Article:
Health Care

Big Wins for Johnson & Johnson Are Giving Plaintiffs a Lot to “Talc” About

By: Emily Marcum *| Staff Writer

By Austin Kirk ( [CC BY 2.0 ( or Public domain], via Wikimedia Commons

By Austin Kirk ( [CC BY 2.0 ( or Public domain], via Wikimedia Commons

Over two-thousand lawsuits are currently pending in state and federal court alleging that Johnson & Johnson failed to warn women about the potential cancer risks associated with its popular talc-based baby powder product. Around 5,000 women claim that they developed ovarian cancer from using the Johnson & Johnson powder containing talc. Talcum powder is made from the mineral, talc, which is mostly made up of three elements magnesium, silicon, hydrogen, and oxygen. In its natural form, some talc can contain asbestos, a known cancer-causing agent. As a result, the United States has ensured since the 1970s that all talcum products used in consumer products are asbestos-free. The American Cancer Society has talc containing asbestos listed as a carcinogen. However, the studies regarding the asbestos-free talc contained in the Johnson & Johnson baby powder and other consumer products remains inconclusive. The American Cancer Society urges consumers that are concerned about talcum powder to avoid or limit their use of consumer products that contain it.

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FDA Knocking Off Drug Prices by Encouraging Knock-Offs

By: Whitney Hosey *| Staff Writer

Traditionally, the Federal Drug Administration’s (FDA) role in pharmaceuticals is to ensure that products are safe and effective. Now, in response to public backlash against increasing complex drug prices, the FDA is taking a more active approach to drug prices and accessibility. The FDA is authorized to deal with matters which concern public health, however, it is expanding that definition to include increased access to more affordable life-saving drugs, in the form of generic versions of the existing medications. While the FDA is not engaging in price fixing, the new measures released in October 2017 will, according to FDA Commissioner Scott Gottlieb, help increase competition in the market by encouraging companies to invest in making generic versions of these medications.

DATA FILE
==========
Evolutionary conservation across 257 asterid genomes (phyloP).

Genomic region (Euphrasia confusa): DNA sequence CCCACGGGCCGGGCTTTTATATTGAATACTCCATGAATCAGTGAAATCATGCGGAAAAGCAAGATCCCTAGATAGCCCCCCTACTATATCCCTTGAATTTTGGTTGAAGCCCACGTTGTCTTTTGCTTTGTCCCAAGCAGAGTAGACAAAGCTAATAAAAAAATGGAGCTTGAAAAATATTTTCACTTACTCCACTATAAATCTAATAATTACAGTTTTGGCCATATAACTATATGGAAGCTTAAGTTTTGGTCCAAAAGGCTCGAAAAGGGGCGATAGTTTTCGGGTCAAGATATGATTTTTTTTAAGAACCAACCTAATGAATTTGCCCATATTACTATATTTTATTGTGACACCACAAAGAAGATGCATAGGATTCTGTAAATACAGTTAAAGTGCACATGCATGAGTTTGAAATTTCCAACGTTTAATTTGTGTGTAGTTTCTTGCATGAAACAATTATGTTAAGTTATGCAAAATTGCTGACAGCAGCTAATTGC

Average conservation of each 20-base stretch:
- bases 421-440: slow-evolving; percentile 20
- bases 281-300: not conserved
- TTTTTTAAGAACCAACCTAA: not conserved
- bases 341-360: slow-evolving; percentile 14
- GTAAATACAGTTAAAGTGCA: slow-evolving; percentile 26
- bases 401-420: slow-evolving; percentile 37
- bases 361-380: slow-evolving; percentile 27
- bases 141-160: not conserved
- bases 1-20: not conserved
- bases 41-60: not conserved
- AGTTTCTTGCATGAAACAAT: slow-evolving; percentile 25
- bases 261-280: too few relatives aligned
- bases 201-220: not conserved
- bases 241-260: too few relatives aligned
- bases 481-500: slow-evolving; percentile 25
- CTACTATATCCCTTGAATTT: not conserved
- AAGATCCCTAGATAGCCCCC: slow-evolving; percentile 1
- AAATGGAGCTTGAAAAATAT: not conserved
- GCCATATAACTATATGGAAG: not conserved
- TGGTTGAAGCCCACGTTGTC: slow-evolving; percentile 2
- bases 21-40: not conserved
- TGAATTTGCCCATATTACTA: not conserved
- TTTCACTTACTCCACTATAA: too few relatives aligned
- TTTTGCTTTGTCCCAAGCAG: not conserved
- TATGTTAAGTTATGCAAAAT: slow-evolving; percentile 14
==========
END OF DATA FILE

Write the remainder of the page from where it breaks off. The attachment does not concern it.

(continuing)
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Round Two: FDA Approves Pfizer’s Previously Withdrawn Cancer Drug

By: Gabriela Mejias *| Staff Writer

By The U.S. Food and Drug Administration (Inspecting a Drug Manufacturer (FDA034)) [Public domain], via Wikimedia Commons

The FDA recently approved a new version of a previously withdrawn drug for the treatment of acute myeloid leukemia. Mylotarg, produced by Pfizer, Inc., was voluntarily withdrawn from the market in 2010 after studies showed the drug failed to provide clinical benefits and carried certain safety concerns, such as a high number of deaths.

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DOJ Joins High-Profile Lawsuit Against UnitedHealth Alleging Medicare Fraud

By: Hailey Cleek *| Guest Writer

The U.S. Department of Justice (DOJ) is a party to a high-profile case, brought under the False Claims Act, involving one of the largest health insurers in the United States, UnitedHealth Group (UHG). False Claims Act cases allow private individuals or the federal government to file a lawsuit against those individuals or businesses that have defrauded the federal government. Congress strengthened the Act in 1986 by increasing incentives for whistleblowers to file lawsuits. Federal prosecutors said that they want to consolidate their case with another whistleblower lawsuit that alleges UHG, and customers of its subsidiary for data and analytics received billions of dollars in government overpayments.

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The Growing and Changing Business of “Impact Investing” in Private Group Homes for Disabled Adults